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Toward the True Random Cipher: On Expected Linear Probability Values for SPNS with Randomly Selected S-Boxes
[chapter]

Liam Keliher, Henk Meijer, Stafford Tavares

2003
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Communications, Information and Network Security
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A block cipher, which is an important cryptographic primitive, is a bijective mapping from {0, 1} N to {0, 1} N (N is called the block size), parameterized by a key. In the true random cipher, each key results in a distinct mapping, and every mapping is realized by some key-this is generally taken to be the ideal cipher model. We consider a fundamental block cipher architecture called a substitution-permutation network (SPN). Specifically, we investigate expected linear probability (ELP) values
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... for SPNs, which are the basis for a powerful attack called linear cryptanalysis. We show that if the substitution components (s-boxes) of an SPN are randomly selected, then the expected value of any ELP entry converges to the corresponding value for the true random cipher, as the number of encryption rounds is increased. This gives quantitative support to the claim that the SPN structure is a practical approximation of the true random cipher. focus of increased attention. This is due in part to the selection of the SPN Rijndael as the U.S. Government Advanced Encryption Standard (AES) [7] . We consider SPNs in which the substitution components (s-boxes) are selected independently from the uniform distribution on the set of all possible s-boxes (the LT component remains fixed). The ideal cipher model is generally taken to be the true random cipher [19] , in which each key value results in a distinct bijective mapping from {0, 1} N to {0, 1} N , and each such mapping is realized by some key. It is desirable to quantify aspects of a block cipher's behavior which approximate that of the true random cipher. In this work we consider expected linear probability (ELP) values, which are the basis for a powerful attack called linear cryptanalysis (LC), with the goal of investigating the relationship between expected ELP values for an SPN with randomly selected s-boxes (where the outer expectation is over all SPNs generated by this random selection of s-boxes), and the corresponding values for the true random cipher. The contributions of this work are twofold. First, we derive a general formula for the expected value of a fixed ELP entry over all SPNs with randomly selected s-boxes. This can be applied for any choice of the LT component of the SPN. Second, we compute this formula for an SPN with a practical block size and a specific well-known LT, and demonstrate that the resulting values converge to what would be expected if the SPN were replaced by the true random cipher, as the number of encryption rounds is increased. We conjecture that this convergence can be shown analytically. Conventions The Hamming weight of a binary vector x is written wt(x). If Z is a random variable, E [Z] denotes the expected value of Z. And we use #A to indicate the number of elements in the set A. Substitution-Permutation Networks An SPN encrypts a plaintext through a series of R simpler encryption steps called rounds. The input to round r (1 ≤ r ≤ R) is first bitwise XOR'd with an N -bit subkey, denoted k r , which is typically derived from the key, k, via a separate key-scheduling algorithm. The substitution stage then partitions the resulting vector into M subblocks of size n (N = M n), which become the inputs to a row of bijective n × n substitution boxes (s-boxes)-bijective mappings from {0, 1} n to {0, 1} n . Finally, the permutation stage applies an invertible linear transformation (LT) to the output of the s-boxes (classically, this was a bitwise permutation). Often the permutation stage is omitted from the last round, as its presence here adds no cryptographic strength. A final subkey, k R+1 , is XOR'd with the output of round R to form the ciphertext. Figure 1 depicts an example SPN with N = 16, M = n = 4, and R = 3. We assume the most general situation for the key, namely, that k is an independent key [2], a concatenation of (R + 1) subkeys chosen independently from the uniform distribution on {0, 1} Nsymbolically, k = k 1 , k 2 , . . . , k R+1 . i.e., k ∈ {0, 1} N (R+1) . Definition 2.1. Let K denote the set of all independent keys. From the above, K has the uniform distribution.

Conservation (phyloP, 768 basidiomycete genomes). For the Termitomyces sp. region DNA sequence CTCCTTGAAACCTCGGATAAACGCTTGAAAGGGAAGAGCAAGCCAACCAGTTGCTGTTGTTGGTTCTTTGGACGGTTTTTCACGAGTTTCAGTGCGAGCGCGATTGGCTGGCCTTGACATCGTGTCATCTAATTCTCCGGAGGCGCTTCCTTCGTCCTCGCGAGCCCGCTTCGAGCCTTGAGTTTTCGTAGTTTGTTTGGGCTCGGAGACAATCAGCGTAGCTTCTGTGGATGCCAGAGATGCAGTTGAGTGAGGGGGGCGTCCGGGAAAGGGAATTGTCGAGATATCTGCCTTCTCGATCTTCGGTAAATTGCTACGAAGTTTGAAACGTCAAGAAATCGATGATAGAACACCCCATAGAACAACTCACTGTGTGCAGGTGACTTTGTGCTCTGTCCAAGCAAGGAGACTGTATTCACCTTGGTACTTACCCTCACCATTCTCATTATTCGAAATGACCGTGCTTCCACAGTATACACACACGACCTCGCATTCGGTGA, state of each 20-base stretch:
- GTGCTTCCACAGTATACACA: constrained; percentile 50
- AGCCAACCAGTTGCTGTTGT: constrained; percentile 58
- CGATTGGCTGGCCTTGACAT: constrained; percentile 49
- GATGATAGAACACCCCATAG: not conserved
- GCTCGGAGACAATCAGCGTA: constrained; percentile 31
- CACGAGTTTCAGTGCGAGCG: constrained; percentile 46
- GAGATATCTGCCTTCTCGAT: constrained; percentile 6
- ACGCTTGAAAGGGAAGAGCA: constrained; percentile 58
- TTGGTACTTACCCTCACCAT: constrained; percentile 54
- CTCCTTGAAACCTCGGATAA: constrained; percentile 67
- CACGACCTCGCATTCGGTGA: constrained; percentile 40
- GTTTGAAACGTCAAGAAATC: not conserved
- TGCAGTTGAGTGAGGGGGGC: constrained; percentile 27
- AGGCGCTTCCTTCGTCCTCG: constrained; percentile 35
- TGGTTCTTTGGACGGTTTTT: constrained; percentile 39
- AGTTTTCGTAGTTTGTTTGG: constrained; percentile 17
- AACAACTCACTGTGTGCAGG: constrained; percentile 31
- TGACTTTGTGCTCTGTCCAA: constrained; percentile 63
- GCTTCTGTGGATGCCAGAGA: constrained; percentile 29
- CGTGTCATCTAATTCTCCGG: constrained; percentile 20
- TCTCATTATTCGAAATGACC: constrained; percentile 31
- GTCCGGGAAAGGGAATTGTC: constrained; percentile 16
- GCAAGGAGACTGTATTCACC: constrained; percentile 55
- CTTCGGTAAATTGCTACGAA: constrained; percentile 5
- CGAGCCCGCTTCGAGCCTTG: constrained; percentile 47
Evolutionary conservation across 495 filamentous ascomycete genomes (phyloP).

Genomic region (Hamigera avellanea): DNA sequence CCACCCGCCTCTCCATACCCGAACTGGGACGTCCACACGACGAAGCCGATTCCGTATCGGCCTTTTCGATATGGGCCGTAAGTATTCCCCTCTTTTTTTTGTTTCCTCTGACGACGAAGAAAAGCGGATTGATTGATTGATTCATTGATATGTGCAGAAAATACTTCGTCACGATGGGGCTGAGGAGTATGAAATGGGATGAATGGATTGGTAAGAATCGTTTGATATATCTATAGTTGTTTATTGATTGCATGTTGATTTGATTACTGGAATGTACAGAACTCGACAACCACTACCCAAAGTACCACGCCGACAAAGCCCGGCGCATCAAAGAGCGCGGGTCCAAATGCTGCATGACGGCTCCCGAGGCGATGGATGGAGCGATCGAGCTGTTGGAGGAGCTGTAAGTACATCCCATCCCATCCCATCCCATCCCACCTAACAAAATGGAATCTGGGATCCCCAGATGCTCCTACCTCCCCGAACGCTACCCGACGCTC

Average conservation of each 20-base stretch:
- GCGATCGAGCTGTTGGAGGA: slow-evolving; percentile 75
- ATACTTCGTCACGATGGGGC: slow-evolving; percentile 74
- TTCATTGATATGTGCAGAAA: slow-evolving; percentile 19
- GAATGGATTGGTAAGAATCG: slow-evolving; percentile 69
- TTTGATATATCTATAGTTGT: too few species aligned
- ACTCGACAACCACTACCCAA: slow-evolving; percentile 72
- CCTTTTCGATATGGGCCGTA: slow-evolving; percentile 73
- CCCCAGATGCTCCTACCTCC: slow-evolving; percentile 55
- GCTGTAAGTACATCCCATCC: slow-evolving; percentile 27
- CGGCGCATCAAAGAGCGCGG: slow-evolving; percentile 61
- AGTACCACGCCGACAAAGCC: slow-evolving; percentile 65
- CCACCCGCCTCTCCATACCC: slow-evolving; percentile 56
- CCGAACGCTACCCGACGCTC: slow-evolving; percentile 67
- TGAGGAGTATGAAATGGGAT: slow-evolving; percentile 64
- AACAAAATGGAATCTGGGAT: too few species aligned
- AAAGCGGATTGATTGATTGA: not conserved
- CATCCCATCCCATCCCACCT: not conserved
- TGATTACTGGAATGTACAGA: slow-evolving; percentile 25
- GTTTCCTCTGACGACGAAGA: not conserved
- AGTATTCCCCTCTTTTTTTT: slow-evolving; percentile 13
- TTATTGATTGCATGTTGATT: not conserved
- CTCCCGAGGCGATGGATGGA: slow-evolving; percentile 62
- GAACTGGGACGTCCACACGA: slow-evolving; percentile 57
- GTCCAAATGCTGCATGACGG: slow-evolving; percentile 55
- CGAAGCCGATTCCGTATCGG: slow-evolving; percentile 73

doi:10.1007/978-1-4757-3789-9_8
fatcat:ydupncezjjbcvlo5wtkqsh3uuq